When I awoke on the Saturday, it was with a bit of alarm, as the weather forecast had been for rain and the streets in Huizhou were wet. I was concerned whether we’d be able to go visit the grave of ancestor #1 — not that it would really have stopped me (or probably many in our expedition!). We had allocated an extra day for our trip in case we needed it.
Luckily, the skies cleared and things dried out. We met up again at the Wing Wu shop, and after a while chit-chatting, we all got in the bus and headed south, away from Wing Wu and Tam Tong. Several of the local relatives accompanied us. In our bus were ten people from our original party, much more than we’d expected, as our original plan had only four of us (Chee Sing, my father, me, and Kim Seng) since we had anticipated a tough slog through the brush. Obviously the excitement of finding ancestor #1 was infectious and the anticipation was in the air.
We turned off onto street that led to a school, parking outside the school gate. Behind the school were several hills, with power transmission lines crossing them. It became apparent that those were the hills we were going up. After traversing a cleared section of land with several deep ditches, we ended up at a small creek at the base of the slope. This creek was the source of water for the locals as there was a constant influx of people filling up their plastic containers from a hose. We followed a path that paralleled the creek upwards for a while and then took a fork to go up a series of several steep paths that had some basic steps carved into them. These would have been fairly tricky if they had been wet; as it was, the remaining damp helped to keep the dust down.
We met a few other people descending the path and it seemed likely that there were other graves in the area. Just before the base of a transmission tower, our guides cut left across some low, springy undergrowth to a grave site about 50m from the path.
As we looked at the decaying gravestone, there were enough of the characters discernible to confirm that this was Chung Yuk Yen’s grave. This was our holy grail! It seemed inconceivable that only a relatively short while ago we had not even known where Tam Tong was. Now we had found the very first recorded ancestor in our genealogy who lived from 1551-1622. Again, this site has good views of the surrounding valley, though luckily its location seems to be less threatened at the moment by being directly under power lines and on a steeper section of hill.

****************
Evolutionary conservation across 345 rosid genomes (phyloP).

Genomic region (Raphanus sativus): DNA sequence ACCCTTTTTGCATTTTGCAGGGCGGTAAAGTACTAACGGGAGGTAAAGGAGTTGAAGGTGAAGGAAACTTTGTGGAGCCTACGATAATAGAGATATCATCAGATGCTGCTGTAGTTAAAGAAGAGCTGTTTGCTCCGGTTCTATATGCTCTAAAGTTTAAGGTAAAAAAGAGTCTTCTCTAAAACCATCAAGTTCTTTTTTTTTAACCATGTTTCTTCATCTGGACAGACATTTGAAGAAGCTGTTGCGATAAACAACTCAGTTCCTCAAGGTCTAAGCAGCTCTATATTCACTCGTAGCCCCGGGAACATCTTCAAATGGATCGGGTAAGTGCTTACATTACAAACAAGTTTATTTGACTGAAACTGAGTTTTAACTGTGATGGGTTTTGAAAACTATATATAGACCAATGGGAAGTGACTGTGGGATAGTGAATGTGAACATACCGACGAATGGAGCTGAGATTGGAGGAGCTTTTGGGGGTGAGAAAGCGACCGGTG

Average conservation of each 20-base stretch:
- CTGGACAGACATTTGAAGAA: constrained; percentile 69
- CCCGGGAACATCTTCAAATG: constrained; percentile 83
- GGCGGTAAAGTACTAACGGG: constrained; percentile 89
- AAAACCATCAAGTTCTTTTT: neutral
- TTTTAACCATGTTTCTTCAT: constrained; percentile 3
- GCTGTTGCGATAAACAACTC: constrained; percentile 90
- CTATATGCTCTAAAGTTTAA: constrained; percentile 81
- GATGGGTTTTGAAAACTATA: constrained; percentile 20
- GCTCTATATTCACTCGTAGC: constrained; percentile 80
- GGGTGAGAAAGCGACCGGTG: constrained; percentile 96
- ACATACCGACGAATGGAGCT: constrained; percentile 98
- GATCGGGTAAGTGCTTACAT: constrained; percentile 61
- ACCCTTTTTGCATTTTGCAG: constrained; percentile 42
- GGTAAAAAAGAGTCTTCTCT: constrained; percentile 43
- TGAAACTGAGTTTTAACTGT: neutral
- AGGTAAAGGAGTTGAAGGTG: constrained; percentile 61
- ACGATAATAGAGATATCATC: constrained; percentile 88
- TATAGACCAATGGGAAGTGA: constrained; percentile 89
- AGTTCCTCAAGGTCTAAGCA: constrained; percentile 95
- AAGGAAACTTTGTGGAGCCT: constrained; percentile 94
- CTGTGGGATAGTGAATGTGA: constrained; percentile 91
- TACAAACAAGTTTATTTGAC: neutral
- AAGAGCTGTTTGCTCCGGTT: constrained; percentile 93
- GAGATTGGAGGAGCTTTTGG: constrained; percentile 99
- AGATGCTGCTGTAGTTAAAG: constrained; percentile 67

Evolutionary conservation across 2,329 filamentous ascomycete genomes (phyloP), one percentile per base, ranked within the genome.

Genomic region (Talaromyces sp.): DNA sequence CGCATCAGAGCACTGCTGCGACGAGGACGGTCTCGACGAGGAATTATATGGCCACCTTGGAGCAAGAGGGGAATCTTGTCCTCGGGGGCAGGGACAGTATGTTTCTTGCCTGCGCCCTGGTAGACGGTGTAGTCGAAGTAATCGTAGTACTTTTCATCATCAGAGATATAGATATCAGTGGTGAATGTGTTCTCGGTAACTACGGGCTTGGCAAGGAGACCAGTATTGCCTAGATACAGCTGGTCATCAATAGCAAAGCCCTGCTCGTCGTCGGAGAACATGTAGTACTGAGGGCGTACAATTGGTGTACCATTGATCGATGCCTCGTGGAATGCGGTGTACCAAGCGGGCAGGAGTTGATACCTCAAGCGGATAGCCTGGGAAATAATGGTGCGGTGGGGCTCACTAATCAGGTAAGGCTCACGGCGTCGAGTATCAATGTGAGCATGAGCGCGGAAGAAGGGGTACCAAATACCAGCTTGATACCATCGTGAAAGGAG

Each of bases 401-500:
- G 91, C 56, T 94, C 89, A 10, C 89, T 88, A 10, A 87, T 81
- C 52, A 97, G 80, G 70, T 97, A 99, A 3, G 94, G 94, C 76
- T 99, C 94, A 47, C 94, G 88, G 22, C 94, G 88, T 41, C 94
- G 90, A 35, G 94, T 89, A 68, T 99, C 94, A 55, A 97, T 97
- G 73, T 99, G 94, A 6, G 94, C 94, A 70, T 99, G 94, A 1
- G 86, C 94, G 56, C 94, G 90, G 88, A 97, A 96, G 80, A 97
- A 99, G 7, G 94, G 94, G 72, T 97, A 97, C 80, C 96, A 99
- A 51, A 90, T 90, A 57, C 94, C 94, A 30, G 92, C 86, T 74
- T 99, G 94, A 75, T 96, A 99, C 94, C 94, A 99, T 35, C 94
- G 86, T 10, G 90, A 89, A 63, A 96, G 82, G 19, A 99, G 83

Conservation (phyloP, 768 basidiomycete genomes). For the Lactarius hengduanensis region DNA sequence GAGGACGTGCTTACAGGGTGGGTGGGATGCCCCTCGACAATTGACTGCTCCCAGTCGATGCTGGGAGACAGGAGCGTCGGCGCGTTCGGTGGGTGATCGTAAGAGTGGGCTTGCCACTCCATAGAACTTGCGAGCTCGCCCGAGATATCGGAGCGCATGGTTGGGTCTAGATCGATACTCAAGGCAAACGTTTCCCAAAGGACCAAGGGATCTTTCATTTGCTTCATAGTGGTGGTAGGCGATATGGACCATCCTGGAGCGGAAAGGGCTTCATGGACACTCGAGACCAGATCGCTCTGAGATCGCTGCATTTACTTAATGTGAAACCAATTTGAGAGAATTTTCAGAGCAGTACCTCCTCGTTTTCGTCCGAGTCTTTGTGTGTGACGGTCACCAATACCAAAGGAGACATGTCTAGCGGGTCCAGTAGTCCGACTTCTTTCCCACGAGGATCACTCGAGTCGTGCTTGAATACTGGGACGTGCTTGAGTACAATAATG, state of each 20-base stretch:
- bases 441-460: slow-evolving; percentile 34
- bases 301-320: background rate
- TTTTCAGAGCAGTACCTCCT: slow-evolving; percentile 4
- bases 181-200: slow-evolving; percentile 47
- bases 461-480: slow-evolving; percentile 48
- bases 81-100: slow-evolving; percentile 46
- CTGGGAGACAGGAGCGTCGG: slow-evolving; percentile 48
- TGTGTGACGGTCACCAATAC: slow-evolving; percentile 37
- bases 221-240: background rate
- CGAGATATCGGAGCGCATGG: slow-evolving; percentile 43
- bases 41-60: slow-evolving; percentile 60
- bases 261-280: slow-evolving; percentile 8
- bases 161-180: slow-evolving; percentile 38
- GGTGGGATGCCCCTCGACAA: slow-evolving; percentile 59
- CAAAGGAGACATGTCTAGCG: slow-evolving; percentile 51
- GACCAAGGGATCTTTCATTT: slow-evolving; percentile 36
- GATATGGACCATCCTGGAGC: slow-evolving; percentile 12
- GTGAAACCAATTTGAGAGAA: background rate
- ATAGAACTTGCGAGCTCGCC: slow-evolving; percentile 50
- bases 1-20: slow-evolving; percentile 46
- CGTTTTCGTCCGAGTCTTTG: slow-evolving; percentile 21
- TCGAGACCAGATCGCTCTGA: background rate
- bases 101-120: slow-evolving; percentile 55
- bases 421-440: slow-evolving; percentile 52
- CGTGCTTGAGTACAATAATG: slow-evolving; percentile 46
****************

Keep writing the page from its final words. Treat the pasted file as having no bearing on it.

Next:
We returned back to Tam Tong, humbled and glowing with achievement. At the Chi Tong, we lit incense and placed them at the main and side altars and outside. That day happened to be the start of Ching Ming, the special time of the year for Chinese when ancestral graves are cleaned, couples get engaged, and the spring renewal of life is celebrated. The timing couldn’t have been better.
When leaving, we took a leisurely stroll through the village, meeting up with other relatives, including one that worked in Huizhou and had an email address. While doing so, some relatives rushed up to us, saying in effect that “everybody’s waiting for you back in the town!” One phone call later, we had arranged to meet a new relative back in Wing Wu for a late lunch.
This new relative happened to a be a Mr. Lee. He was Nai Yen’s oldest daughter’s son. One of Nai Yen’s youngest daughters, Meng Yue, had later left for Malaysia to get married, and the age gap between the nephew (Lee) and his aunt (Meng Yue) was only a year, so they had grown up and played together as children in Tam Tong. He hadn’t seen her since she left in around 1940, and he brought along a 20-year old wallet-sized picture of himself for us to give to her. She had been asked to participate in the trip, but had sadly declined. That day was also her 90th birthday, an auspicious occasion for Chinese.
Each day in Wing Wu / Tam Tong exceeded the previous one. We’d achieved much, much more than we had ever anticipated on the trip. More importantly, we’d forged links with the local relatives, and reacquainted them with their ancestry, something that had long been lost in time. Hopefully we’ve planted some seeds of interest with them and perhaps some day we’ll get a call from China with some new information.